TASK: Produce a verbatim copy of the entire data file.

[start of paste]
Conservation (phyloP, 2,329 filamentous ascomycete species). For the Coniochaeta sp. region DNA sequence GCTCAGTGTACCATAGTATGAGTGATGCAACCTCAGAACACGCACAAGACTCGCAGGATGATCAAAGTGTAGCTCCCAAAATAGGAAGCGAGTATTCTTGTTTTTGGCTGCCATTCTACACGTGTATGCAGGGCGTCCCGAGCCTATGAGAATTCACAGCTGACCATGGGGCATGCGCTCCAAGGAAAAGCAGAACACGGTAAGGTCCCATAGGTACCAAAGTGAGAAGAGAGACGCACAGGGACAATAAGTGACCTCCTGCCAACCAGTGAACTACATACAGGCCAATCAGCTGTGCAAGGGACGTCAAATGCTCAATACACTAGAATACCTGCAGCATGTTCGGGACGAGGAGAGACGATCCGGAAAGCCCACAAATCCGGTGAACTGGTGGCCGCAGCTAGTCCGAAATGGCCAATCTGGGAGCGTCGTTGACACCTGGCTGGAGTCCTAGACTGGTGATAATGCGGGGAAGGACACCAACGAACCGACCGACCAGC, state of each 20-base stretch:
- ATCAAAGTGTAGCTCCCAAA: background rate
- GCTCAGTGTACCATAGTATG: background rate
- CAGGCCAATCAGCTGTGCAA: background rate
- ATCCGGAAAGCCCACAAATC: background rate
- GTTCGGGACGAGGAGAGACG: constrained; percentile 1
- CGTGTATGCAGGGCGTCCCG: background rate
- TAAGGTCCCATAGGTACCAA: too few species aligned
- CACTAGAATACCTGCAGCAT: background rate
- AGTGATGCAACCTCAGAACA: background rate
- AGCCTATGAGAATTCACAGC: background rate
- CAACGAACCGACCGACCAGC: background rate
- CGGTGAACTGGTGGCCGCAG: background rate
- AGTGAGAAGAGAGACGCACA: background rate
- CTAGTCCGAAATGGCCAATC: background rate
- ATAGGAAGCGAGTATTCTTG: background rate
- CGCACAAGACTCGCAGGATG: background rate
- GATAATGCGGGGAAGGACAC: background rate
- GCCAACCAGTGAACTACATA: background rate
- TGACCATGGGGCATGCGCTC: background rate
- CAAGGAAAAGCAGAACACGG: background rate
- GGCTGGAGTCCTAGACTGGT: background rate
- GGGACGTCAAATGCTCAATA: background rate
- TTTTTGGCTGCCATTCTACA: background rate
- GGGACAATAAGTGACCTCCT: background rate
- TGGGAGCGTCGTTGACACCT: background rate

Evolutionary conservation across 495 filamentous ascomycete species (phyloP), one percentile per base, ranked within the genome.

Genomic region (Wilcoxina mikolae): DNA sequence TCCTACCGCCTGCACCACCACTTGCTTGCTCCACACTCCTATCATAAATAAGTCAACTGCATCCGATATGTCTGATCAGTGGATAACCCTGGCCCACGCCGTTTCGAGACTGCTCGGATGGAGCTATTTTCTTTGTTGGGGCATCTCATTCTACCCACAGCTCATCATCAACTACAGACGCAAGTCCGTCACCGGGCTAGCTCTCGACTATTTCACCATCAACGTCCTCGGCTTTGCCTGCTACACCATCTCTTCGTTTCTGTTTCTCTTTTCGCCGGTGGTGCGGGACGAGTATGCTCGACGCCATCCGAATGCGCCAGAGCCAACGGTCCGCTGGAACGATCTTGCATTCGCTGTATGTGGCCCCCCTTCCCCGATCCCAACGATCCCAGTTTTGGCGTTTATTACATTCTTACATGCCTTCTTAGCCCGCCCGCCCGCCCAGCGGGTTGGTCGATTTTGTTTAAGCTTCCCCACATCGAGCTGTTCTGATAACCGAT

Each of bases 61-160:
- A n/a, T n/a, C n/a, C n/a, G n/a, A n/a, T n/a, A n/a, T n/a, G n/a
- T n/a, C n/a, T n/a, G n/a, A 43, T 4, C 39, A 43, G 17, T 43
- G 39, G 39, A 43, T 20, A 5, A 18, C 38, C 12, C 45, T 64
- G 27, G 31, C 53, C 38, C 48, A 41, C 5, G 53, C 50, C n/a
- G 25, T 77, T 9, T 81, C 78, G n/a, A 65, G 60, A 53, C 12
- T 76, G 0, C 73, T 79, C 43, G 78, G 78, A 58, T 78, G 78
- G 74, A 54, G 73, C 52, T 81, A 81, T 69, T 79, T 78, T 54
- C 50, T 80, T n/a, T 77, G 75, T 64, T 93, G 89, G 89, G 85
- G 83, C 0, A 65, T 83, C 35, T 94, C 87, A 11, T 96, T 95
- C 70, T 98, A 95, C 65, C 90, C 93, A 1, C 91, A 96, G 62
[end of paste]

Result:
Conservation (phyloP, 2,329 filamentous ascomycete species). For the Coniochaeta sp. region DNA sequence GCTCAGTGTACCATAGTATGAGTGATGCAACCTCAGAACACGCACAAGACTCGCAGGATGATCAAAGTGTAGCTCCCAAAATAGGAAGCGAGTATTCTTGTTTTTGGCTGCCATTCTACACGTGTATGCAGGGCGTCCCGAGCCTATGAGAATTCACAGCTGACCATGGGGCATGCGCTCCAAGGAAAAGCAGAACACGGTAAGGTCCCATAGGTACCAAAGTGAGAAGAGAGACGCACAGGGACAATAAGTGACCTCCTGCCAACCAGTGAACTACATACAGGCCAATCAGCTGTGCAAGGGACGTCAAATGCTCAATACACTAGAATACCTGCAGCATGTTCGGGACGAGGAGAGACGATCCGGAAAGCCCACAAATCCGGTGAACTGGTGGCCGCAGCTAGTCCGAAATGGCCAATCTGGGAGCGTCGTTGACACCTGGCTGGAGTCCTAGACTGGTGATAATGCGGGGAAGGACACCAACGAACCGACCGACCAGC, state of each 20-base stretch:
- ATCAAAGTGTAGCTCCCAAA: background rate
- GCTCAGTGTACCATAGTATG: background rate
- CAGGCCAATCAGCTGTGCAA: background rate
- ATCCGGAAAGCCCACAAATC: background rate
- GTTCGGGACGAGGAGAGACG: constrained; percentile 1
- CGTGTATGCAGGGCGTCCCG: background rate
- TAAGGTCCCATAGGTACCAA: too few species aligned
- CACTAGAATACCTGCAGCAT: background rate
- AGTGATGCAACCTCAGAACA: background rate
- AGCCTATGAGAATTCACAGC: background rate
- CAACGAACCGACCGACCAGC: background rate
- CGGTGAACTGGTGGCCGCAG: background rate
- AGTGAGAAGAGAGACGCACA: background rate
- CTAGTCCGAAATGGCCAATC: background rate
- ATAGGAAGCGAGTATTCTTG: background rate
- CGCACAAGACTCGCAGGATG: background rate
- GATAATGCGGGGAAGGACAC: background rate
- GCCAACCAGTGAACTACATA: background rate
- TGACCATGGGGCATGCGCTC: background rate
- CAAGGAAAAGCAGAACACGG: background rate
- GGCTGGAGTCCTAGACTGGT: background rate
- GGGACGTCAAATGCTCAATA: background rate
- TTTTTGGCTGCCATTCTACA: background rate
- GGGACAATAAGTGACCTCCT: background rate
- TGGGAGCGTCGTTGACACCT: background rate

Evolutionary conservation across 495 filamentous ascomycete species (phyloP), one percentile per base, ranked within the genome.

Genomic region (Wilcoxina mikolae): DNA sequence TCCTACCGCCTGCACCACCACTTGCTTGCTCCACACTCCTATCATAAATAAGTCAACTGCATCCGATATGTCTGATCAGTGGATAACCCTGGCCCACGCCGTTTCGAGACTGCTCGGATGGAGCTATTTTCTTTGTTGGGGCATCTCATTCTACCCACAGCTCATCATCAACTACAGACGCAAGTCCGTCACCGGGCTAGCTCTCGACTATTTCACCATCAACGTCCTCGGCTTTGCCTGCTACACCATCTCTTCGTTTCTGTTTCTCTTTTCGCCGGTGGTGCGGGACGAGTATGCTCGACGCCATCCGAATGCGCCAGAGCCAACGGTCCGCTGGAACGATCTTGCATTCGCTGTATGTGGCCCCCCTTCCCCGATCCCAACGATCCCAGTTTTGGCGTTTATTACATTCTTACATGCCTTCTTAGCCCGCCCGCCCGCCCAGCGGGTTGGTCGATTTTGTTTAAGCTTCCCCACATCGAGCTGTTCTGATAACCGAT

Each of bases 61-160:
- A n/a, T n/a, C n/a, C n/a, G n/a, A n/a, T n/a, A n/a, T n/a, G n/a
- T n/a, C n/a, T n/a, G n/a, A 43, T 4, C 39, A 43, G 17, T 43
- G 39, G 39, A 43, T 20, A 5, A 18, C 38, C 12, C 45, T 64
- G 27, G 31, C 53, C 38, C 48, A 41, C 5, G 53, C 50, C n/a
- G 25, T 77, T 9, T 81, C 78, G n/a, A 65, G 60, A 53, C 12
- T 76, G 0, C 73, T 79, C 43, G 78, G 78, A 58, T 78, G 78
- G 74, A 54, G 73, C 52, T 81, A 81, T 69, T 79, T 78, T 54
- C 50, T 80, T n/a, T 77, G 75, T 64, T 93, G 89, G 89, G 85
- G 83, C 0, A 65, T 83, C 35, T 94, C 87, A 11, T 96, T 95
- C 70, T 98, A 95, C 65, C 90, C 93, A 1, C 91, A 96, G 62